Body oblong, elevated, greatly compressed, the depth being nearly half the length, the head one-third; profile more regular than in the Crappie, the projections and depressions being less marked; head much deeper and shorter than in the Crappie, the mouth considerably smaller, the mandible being considerably shorter than pectorals ; snout projecting, forming an angle with the descending profile; fins very high; anal rather larger than dorsal, its height being from one-fourth to one-fifth of the length of the fish without caudal-fin; dorsal VII, 15, varying to VIII spines, very rarely VI; anal VI, 18, varying to V, 17; lateral line with 40 to 42 scales; color a bright silvery olive, mottled with clear olive green, the dark mottlings gathered in irregular small bunches, rather than in lines or bars, and covering the whole body and the soft rays of the anal as well as these of the caudal and dorsal fins; usually a dusky opercular spot. This species reaches a length of a little more than a foot.

Closely allied to the Crappie, but loving colder and clearer waters, and therefore a finer, firmer, more deeply colored and more vigorous fish, is the Calico Bass.

White Bass Roccus chrysops.

White Bass-Roccus chrysops.

The range of this species extends from South Carolina north-westward to Kentucky, Vermont, Iowa and the Great Lakes, being almost identical with that of the Rock Bass. Many fishermen fail to distinguish this from the Crappie, and Dr. Henshall has proposed to spread the same name over both, calling this the Northern Crappie. It has, however, good names of its own, and the observant angler will notice that while the true Crappie has but six spines in its dorsal fin, the Calico Bass has seven, and its anal fin is mottled and spotted like the dorsal, while in the Crappie this fin is almost plain. In Lake Michigan, where this fish is abundant and the Crappie is not found at all, the name of Bar-fish is in common use. In Ohio and Illinois, besides the appropriate name of Calico Bass, there are others of less pertinence. Strawberry Bass, Grass Bass, Bitter Head and Big Fin Bass are among the best of them, but it will be best to let them all die away through disuse.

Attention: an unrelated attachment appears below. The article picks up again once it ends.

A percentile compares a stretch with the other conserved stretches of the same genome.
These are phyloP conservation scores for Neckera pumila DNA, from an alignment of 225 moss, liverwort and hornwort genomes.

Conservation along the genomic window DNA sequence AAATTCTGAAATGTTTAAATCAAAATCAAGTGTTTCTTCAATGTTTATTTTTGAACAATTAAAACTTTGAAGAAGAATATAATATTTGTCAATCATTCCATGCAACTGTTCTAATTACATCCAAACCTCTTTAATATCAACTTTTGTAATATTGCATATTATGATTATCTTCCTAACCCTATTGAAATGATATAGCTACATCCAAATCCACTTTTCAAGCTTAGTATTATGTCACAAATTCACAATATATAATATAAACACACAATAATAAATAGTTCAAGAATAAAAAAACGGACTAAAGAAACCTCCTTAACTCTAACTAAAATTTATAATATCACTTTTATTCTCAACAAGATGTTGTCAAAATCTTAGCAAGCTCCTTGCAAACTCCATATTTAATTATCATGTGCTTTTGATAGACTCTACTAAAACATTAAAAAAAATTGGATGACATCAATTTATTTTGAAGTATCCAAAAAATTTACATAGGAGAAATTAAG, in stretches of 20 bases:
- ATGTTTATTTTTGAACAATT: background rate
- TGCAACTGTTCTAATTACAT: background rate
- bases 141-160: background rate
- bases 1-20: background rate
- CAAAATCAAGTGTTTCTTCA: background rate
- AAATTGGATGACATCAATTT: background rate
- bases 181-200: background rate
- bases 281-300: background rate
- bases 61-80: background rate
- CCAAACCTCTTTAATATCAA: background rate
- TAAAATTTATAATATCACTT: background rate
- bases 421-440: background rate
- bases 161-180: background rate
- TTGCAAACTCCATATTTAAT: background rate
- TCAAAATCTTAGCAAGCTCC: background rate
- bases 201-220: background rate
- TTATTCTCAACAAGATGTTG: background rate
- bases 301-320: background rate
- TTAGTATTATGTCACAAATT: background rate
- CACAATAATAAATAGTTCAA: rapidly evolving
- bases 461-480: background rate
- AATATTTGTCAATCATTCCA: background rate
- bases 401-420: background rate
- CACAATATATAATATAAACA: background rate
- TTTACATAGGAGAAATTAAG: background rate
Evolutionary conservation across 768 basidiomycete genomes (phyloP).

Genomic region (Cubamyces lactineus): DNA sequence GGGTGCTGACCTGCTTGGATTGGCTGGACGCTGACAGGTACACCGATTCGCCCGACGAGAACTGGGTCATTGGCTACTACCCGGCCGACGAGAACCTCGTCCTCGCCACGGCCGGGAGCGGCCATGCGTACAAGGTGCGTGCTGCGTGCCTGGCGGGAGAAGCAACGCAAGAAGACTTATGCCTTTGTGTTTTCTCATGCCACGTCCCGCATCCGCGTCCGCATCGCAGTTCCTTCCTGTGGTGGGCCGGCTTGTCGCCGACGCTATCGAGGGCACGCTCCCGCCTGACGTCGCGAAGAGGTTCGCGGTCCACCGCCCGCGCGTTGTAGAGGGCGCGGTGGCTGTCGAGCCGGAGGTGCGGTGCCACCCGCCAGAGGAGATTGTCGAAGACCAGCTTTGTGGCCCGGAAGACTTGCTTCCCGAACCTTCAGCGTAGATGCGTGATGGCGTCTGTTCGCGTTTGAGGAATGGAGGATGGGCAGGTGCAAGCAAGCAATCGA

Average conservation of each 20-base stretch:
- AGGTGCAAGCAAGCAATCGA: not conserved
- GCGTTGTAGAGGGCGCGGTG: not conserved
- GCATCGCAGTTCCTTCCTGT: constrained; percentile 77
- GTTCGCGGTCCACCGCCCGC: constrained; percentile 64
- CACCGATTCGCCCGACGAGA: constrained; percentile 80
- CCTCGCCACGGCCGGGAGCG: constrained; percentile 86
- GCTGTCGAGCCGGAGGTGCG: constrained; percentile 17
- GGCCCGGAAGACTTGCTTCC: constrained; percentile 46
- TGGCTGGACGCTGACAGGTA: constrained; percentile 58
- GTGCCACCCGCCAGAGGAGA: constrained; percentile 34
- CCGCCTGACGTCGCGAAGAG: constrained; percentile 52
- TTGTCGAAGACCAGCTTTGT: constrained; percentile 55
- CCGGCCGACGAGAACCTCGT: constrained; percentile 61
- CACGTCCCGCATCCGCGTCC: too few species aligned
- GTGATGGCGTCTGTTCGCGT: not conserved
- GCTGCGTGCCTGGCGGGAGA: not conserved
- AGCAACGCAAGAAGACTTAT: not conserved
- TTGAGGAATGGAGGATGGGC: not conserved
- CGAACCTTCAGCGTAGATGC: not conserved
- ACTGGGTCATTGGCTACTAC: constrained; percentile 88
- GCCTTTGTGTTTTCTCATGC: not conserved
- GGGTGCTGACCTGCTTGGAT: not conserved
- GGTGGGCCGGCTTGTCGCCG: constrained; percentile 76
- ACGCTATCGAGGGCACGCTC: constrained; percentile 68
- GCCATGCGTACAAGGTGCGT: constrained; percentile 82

The Calico Bass is an excellent game fish, rather superior to the Rock Bass, inasmuch as it is handsomer and usually grows larger, and shows a good deal of eagerness and spirit.

Of all our American Bass-like fishes, this will probably prove to be the one best adapted for artificial ponds, especially those with weedy or mucky bottom and clear water.

The case for the Calico Bass is thus strongly put by Dr. Jared P. Kirtland, as quoted by Dr. Goode:

"The Grass Bass has not hitherto been deemed worthy of consideration by fish culturists; yet from a long and intimate acquaintance with its merits, I hesitate not to pronounce it the fish for the million. It is a native of our western rivers and lakes, where it usually resorts to deep and sluggish waters; yet in several instances, where it has found its way into cold and rapid streams, and even small-sized brooks, by means of the constructing of canals or by the hand of man, it has adapted itself to the change, and in two or three years stocked to overflowing these new locations. As a pan-fish, for the table, it is surpassed by few other fresh-water species. For endurance and rapidity of increase it is unequaled. * * The Grass Bass is perfectly adapted to stocking ponds. It will thrive without care in very small ponds of sufficient depth. * * It will in nowise interfere with the cultivation of any number of species, large or small, in the same waters. It will live harmoniously with all others, and while its structure and disposition restrain it from attacking any other but very small fry, its formidable armature of spinous rays in the dorsal and abdominal fins will guard it against the attacks of even the voracious pike."

Calico Bass, or Strawberry Bass Pomoxys steroide

Calico Bass, or Strawberry Bass-Pomoxys steroide*.

By David Starr Jordan.